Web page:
From the Outer Banks Voice
Four days after the start of John “Jay” Tolson’s second-degree murder trial in the July 2020 death of LeeAnn Fletcher, the two sides reached a plea agreement on Thursday, August 31, that carries a sentence of 56-80 months for voluntary manslaughter. Given that the roughly three years Tolson has been in detention counts towards the sentence, the plea tacks on roughly another two to four years.
Fletcher, a 38-year-old mother of two, was found unresponsive in her Kitty Hawk home on July 22, 2020, and she died three days later. Tolson, a Hatteras Island resident, was arrested in Bangor, Maine in October 2020, after an autopsy report from the Virginia Medical Examiner’s office determined Fletcher’s cause of death was “complications of blunt force trauma to the head with hepatic cirrhosis with clinical hepatic failure contributing.”
Tolson’s arrest also followed a determined social media campaign by Fletcher’s friends and family, led by her first cousin and close friend Trisha Cahoon, that expressed concerns that law enforcement was not adequately investigating the case. The high-profile case also generated national media coverage.
The plea agreement came after two days of testimony from prosecution witnesses that was at times, contradictory, and also indicated there were no head wounds found on Fletcher nor blood at the scene when she was found in the bathtub of her home.
In an interview with the Outer Banks Voice, District 1 District Attorney General Jeff Cruden said that plea agreements are “always difficult,” adding that “obviously, it’s not something we would have done if the family wasn’t 100 percent behind it.”
Asked for his assessment of how the trial was going up until the plea bargain, Cruden stated that “I thought it was going well. There’s always an ebb and flow in the trial,” adding that sometimes witness testimony “doesn’t go the way you think [it’s] going to go.”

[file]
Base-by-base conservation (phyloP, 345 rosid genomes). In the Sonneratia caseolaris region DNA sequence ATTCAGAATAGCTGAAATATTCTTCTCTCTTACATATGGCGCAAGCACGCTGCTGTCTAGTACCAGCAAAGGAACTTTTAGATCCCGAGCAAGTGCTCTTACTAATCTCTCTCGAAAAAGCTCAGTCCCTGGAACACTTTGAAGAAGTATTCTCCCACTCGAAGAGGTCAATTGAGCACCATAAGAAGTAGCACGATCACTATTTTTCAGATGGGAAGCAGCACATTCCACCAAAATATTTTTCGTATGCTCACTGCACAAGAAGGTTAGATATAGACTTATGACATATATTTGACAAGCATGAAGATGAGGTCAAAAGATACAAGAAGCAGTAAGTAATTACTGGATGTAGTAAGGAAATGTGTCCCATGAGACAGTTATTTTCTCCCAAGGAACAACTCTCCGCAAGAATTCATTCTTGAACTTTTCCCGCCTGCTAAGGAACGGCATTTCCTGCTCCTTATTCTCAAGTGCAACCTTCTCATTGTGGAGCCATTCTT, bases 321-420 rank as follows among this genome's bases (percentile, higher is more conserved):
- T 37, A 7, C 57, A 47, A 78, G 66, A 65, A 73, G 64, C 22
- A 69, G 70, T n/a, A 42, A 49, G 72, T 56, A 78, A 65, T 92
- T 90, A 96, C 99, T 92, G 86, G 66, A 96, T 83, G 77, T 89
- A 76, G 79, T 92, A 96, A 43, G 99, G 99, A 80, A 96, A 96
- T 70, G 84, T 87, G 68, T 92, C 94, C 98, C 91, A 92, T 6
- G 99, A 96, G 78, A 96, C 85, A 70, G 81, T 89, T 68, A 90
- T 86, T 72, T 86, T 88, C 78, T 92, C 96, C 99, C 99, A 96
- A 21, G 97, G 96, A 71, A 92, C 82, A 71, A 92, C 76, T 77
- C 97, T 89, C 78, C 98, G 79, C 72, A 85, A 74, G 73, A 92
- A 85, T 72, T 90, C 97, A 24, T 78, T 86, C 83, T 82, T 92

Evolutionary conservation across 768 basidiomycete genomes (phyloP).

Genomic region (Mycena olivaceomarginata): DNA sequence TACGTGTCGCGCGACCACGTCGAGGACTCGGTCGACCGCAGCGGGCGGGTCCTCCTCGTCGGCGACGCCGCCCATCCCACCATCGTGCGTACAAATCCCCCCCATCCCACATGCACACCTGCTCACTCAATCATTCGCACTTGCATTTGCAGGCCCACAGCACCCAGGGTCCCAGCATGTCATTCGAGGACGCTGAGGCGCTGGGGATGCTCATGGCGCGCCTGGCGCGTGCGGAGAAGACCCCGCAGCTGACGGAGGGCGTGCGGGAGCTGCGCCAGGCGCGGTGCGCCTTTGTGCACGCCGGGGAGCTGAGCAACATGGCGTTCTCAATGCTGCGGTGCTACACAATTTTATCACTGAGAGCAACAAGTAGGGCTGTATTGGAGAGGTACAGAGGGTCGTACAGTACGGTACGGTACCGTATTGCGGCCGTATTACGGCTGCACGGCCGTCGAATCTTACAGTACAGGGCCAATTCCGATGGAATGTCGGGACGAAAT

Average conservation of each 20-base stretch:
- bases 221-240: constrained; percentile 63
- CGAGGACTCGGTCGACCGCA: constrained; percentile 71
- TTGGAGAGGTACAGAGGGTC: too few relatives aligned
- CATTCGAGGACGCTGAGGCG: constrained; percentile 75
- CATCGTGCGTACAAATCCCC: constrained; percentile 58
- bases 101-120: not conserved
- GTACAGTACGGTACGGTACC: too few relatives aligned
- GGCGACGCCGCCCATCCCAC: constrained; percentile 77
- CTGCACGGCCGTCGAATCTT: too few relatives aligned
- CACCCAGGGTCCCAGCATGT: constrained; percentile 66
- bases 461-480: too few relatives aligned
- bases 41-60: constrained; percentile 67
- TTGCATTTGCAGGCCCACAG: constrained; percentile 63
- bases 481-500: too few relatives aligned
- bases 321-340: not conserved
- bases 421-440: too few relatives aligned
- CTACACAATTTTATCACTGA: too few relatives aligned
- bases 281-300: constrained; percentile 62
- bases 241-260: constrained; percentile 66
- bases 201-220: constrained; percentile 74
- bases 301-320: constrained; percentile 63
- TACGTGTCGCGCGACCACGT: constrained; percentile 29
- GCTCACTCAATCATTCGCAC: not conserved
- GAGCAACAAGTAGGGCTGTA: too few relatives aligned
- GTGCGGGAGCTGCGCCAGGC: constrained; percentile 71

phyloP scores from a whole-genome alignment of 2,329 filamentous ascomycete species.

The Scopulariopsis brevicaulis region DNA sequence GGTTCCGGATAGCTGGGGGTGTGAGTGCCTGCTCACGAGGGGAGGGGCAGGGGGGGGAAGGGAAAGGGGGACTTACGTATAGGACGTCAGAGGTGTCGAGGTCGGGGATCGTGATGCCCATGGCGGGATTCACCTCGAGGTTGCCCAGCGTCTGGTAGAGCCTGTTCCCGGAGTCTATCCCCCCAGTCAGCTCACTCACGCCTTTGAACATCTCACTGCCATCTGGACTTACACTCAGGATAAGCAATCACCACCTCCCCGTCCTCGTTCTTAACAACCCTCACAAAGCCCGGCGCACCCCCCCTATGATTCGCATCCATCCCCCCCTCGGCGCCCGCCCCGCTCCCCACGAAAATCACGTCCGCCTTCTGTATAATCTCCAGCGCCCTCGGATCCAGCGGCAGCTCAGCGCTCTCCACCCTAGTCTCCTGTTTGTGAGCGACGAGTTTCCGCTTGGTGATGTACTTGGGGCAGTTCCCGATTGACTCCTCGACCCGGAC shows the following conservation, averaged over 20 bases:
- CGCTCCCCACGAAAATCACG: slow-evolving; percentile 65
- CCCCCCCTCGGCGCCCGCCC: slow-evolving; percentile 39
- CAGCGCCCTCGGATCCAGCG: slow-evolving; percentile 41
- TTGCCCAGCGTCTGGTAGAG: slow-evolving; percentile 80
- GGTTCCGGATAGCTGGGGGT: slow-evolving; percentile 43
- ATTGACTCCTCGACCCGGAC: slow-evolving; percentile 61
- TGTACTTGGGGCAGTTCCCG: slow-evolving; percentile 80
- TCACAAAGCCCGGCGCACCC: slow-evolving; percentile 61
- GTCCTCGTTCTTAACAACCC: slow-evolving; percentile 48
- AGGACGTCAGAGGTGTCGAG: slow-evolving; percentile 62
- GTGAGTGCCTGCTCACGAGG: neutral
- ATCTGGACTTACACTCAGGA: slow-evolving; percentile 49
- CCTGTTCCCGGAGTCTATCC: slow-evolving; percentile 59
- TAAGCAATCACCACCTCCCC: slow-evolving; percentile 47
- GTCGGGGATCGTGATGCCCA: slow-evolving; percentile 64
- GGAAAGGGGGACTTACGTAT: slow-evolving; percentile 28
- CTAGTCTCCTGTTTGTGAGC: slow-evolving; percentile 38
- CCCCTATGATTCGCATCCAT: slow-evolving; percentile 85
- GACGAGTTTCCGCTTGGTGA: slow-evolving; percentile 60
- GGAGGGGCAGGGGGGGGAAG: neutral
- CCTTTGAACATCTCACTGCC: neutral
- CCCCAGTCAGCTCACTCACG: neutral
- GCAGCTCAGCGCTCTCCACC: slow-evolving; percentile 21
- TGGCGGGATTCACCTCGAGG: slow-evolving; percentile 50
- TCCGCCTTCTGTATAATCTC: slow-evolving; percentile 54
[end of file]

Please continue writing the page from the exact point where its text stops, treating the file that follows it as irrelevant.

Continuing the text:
Entering the courtroom just before 9:50 a.m. on Aug. 31, Tolson, 32 seemed relaxed, smiling and chatting with defense counsel. In response to questions from Superior Court Judge Jeff Foster, he repeatedly acknowledged understanding the implications of the plea.
In addressing the court, Public Defender Christan Routten said that had the trial gotten to the point of calling defense witnesses, they would have included a forensic pathologist and a forensic neuropathologist who would have testified that Fletcher’s brain injury “did not match the actual presentation” from the prosecutors. In the end, she added, “it would have been a case of the jury deciding which expert they believed,” and Tolson was concerned about putting his fate in the hands of 12 strangers.
Routten added that she hoped the plea agreement would bring “some measure of closure and healing.”
Speaking to the court on behalf of Fletcher’s friends and family, a sobbing Trisha Cahoon declared that “LeeAnn’s life was taken, not just from her family but from the whole community.”
“If Jay [Tolson] had given or actually sought medical help for LeeAnn, we would not be here today,” she continued. “He did everything he could to clean up and hide what had happened. To me, this is horrible.”
Judge Foster expressed his condolences to Fletcher’s family and advised them that “any hatred or ill will you hold in your heart will not hurt Mr. Tolson,” but would only hurt them.
In addressing Tolson, Foster said the decision to accept the plea deal “in some way…shows compassion in your heart” for not taking the case to its conclusion.
Asked if he wanted to make any remarks, Tolson stayed silent for a few seconds, before saying, “I pray for peace.” Because he was speaking so softly, the phrase he uttered after that was virtually inaudible, although one courtroom observer said she heard the words “and closure in Jesus’ name,” follow the word “peace.”
Once the plea agreement had been completed, Foster asked the prosecutors about a social media posting made the previous night on the subject of “Justice For LeeAnn,” the slogan of those advocating for a conviction in the case. Assistant District Attorney Jennifer Bland responded that the post was taken down shortly after publication.
Noting that he had heard comments in the courtroom that ignored his warning not to engage in advocacy while the trial was ongoing, Foster declared that “I’m incredibly disappointed, after the discussions we had…that these things still happened.” He also stated that they created “the risk of a mistrial.”